California is set to borrow $2.7 billion from the bond market after its credit rating was raised, as retiree health-care costs grew less than anticipated.
The most populous U.S. state will sell $2.2 billion of tax- exempt general-obligation bonds and $310 million in debt subject to federal taxes, Treasurer Bill Lockyer said yesterday.
California’s rating was raised for the first time since 2006 by Standard & Poor’s in January. S&P’s one-step boost to A, sixth-highest, from A- followed tax increases championed by Democratic Governor Jerry Brown and spending reductions that bolstered the state’s fiscal outlook.
In addition to the new issue, California will remarket $228 million of Build America Bonds March 13, according to Lockyer. The Build America Bond program gave states and cities a 35 percent federal subsidy on interest as part of an economic stimulus plan. California and its local governments sold more than $39 billion of the debt.
Controller John Chiang said yesterday that the amount California would owe to pay for health and dental care of retired state workers over the next 30 years rose $1.7 billion since June 2011 to $63.8 billion.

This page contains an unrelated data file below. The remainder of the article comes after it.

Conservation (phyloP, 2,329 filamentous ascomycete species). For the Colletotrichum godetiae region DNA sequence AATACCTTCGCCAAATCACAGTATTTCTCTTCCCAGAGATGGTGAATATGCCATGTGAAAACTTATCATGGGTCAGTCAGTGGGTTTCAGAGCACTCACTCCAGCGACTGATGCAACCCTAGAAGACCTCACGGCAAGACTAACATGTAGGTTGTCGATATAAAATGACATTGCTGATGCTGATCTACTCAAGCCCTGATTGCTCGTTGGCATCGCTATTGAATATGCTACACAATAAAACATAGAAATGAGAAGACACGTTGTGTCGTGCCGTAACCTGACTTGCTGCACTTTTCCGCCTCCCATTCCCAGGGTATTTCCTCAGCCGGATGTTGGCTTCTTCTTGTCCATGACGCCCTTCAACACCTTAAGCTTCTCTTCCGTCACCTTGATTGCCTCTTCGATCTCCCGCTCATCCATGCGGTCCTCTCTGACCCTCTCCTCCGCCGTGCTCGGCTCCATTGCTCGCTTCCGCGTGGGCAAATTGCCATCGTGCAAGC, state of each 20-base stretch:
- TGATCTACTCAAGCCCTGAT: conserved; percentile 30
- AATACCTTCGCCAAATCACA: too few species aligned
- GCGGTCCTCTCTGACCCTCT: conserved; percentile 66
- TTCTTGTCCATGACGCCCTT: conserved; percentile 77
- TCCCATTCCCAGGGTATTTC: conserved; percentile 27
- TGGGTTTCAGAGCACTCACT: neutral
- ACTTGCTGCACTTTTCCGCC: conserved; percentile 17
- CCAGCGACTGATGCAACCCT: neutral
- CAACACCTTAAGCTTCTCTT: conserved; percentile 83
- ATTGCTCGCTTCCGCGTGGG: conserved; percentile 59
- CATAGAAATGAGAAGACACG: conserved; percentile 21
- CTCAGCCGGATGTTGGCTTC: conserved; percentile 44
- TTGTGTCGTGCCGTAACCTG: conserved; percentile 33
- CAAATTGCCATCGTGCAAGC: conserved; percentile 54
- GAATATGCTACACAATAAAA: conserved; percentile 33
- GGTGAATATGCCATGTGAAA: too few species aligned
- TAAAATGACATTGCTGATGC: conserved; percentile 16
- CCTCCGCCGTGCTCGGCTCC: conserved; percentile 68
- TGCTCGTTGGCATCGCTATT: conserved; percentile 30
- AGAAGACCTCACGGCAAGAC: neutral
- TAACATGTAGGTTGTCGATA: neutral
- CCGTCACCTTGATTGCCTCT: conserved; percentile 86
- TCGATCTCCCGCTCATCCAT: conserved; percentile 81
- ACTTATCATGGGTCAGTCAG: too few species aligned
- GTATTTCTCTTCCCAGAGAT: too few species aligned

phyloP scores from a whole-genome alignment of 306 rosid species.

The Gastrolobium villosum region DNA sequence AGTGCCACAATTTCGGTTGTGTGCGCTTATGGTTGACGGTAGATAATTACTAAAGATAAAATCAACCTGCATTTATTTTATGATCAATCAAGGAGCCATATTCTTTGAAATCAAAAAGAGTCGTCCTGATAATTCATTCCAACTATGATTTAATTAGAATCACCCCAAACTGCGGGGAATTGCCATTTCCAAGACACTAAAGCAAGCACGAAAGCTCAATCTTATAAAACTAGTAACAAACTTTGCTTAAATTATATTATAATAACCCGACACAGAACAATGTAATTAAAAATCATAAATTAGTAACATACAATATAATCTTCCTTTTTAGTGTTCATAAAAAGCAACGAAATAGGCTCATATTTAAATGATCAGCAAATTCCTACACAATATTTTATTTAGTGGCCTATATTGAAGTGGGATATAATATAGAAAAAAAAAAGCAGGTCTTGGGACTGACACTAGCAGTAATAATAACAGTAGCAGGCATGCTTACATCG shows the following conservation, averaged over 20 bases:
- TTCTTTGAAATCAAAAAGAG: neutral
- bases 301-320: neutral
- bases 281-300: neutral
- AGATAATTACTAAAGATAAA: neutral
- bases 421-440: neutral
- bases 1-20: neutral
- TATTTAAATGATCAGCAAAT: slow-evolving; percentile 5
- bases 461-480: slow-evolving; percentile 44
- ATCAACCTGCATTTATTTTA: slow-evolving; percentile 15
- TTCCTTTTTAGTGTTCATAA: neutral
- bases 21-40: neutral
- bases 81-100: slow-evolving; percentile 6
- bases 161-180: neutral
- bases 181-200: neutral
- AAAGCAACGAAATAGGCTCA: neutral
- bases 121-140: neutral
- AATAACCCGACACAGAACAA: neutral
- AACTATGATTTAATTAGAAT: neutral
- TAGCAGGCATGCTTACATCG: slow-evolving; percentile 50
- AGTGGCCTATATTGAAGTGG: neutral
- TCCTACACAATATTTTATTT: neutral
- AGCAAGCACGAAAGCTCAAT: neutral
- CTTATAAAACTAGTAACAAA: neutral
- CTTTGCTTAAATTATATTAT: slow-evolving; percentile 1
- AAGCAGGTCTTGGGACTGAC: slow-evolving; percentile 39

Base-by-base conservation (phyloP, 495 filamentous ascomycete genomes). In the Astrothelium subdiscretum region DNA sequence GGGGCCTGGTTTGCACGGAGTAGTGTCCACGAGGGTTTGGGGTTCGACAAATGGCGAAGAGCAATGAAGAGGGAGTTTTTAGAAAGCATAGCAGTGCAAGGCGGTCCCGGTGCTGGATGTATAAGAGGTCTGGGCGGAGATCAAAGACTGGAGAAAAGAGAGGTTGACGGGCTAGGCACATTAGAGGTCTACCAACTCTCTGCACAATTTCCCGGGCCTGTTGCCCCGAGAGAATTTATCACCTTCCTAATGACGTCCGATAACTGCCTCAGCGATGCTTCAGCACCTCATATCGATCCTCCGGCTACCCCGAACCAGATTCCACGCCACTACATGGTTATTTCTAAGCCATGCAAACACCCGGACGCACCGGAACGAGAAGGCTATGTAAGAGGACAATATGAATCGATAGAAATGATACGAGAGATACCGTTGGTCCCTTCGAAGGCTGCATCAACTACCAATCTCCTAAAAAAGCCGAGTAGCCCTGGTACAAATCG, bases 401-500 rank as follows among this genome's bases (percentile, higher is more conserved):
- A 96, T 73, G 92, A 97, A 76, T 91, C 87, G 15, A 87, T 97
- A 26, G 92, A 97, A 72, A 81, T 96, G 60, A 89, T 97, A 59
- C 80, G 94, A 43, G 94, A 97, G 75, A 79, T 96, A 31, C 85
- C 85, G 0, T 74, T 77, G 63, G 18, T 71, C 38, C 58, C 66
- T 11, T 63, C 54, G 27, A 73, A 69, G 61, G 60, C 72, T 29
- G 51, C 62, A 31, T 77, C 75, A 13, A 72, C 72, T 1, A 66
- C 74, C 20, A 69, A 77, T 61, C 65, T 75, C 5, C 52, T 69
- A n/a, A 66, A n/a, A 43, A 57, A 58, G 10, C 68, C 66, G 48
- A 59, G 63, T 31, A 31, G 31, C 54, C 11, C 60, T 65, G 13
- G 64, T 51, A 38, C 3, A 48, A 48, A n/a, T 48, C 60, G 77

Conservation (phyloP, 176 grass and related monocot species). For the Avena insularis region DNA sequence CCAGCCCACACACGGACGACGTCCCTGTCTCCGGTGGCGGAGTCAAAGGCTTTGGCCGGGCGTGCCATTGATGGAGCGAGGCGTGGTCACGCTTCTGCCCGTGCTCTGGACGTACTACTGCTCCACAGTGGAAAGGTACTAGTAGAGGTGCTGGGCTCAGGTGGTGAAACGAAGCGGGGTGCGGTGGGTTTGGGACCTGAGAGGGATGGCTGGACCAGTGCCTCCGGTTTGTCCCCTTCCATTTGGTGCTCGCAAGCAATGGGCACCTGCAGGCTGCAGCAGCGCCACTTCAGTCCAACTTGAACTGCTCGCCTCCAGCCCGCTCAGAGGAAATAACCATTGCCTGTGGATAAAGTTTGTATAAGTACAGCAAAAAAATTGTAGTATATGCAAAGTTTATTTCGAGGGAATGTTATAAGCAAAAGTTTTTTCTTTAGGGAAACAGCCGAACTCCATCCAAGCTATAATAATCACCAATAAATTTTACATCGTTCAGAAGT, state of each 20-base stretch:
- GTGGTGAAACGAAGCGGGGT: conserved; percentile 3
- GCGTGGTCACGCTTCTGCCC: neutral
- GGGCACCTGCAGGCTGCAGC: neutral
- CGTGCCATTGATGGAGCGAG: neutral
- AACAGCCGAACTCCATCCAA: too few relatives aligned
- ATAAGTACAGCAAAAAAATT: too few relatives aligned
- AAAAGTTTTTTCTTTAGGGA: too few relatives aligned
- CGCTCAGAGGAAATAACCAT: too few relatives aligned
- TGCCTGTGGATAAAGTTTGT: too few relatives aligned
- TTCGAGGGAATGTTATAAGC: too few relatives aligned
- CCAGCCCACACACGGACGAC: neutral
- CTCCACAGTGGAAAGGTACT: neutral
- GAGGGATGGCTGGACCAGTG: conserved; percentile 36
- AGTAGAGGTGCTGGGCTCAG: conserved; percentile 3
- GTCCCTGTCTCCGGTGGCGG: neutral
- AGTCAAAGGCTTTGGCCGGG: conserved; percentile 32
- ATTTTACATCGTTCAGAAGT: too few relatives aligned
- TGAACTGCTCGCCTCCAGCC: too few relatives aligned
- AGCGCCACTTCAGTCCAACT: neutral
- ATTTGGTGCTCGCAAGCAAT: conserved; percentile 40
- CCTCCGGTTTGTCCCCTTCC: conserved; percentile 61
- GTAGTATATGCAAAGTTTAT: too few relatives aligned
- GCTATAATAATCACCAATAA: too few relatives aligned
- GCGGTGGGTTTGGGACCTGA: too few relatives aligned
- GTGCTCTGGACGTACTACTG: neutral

The liability increase was less than expected because retirees submitted fewer and less-expensive claims, and because the California Public Employees’ Retirement System, which manages health insurance for state workers, took steps to lower costs, Chiang said.
California’s employee pensions are pre-funded, allowing investment returns to reduce long-term liabilities. The state finances retiree health benefits as they come due. The pension plans could save $21.8 billion to $42 billion over 30 years if California began to put aside money in a trust for the future liability, Chiang said.
“The current pay-as-we-go model of funding retiree health benefits is short-sighted and a recipe for undermining the fiscal health of future generations,” Chiang said. “Today’s challenge won’t necessarily become tomorrow’s crisis if policymakers can muster the fiscal discipline to invest now so that we can pay tens of billions of dollars less later.”
The state will take orders for its new bond issue from individual investors March 12 and March 13. The taxable bonds will be priced March 13 and the tax-exempt debt will be priced March 14, said Tom Dresslar, a spokesman for the treasurer.
JPMorgan Securities and Goldman Sachs & Co. will lead the sale, Dresslar said in a statement.
California tax-exempt bonds due in September 2042 traded yesterday with an average yield of 3.3 percent, or about 0.3 percentage point above benchmark municipal debt, data compiled by Bloomberg show. That spread has narrowed by more than half since the bonds priced in September.
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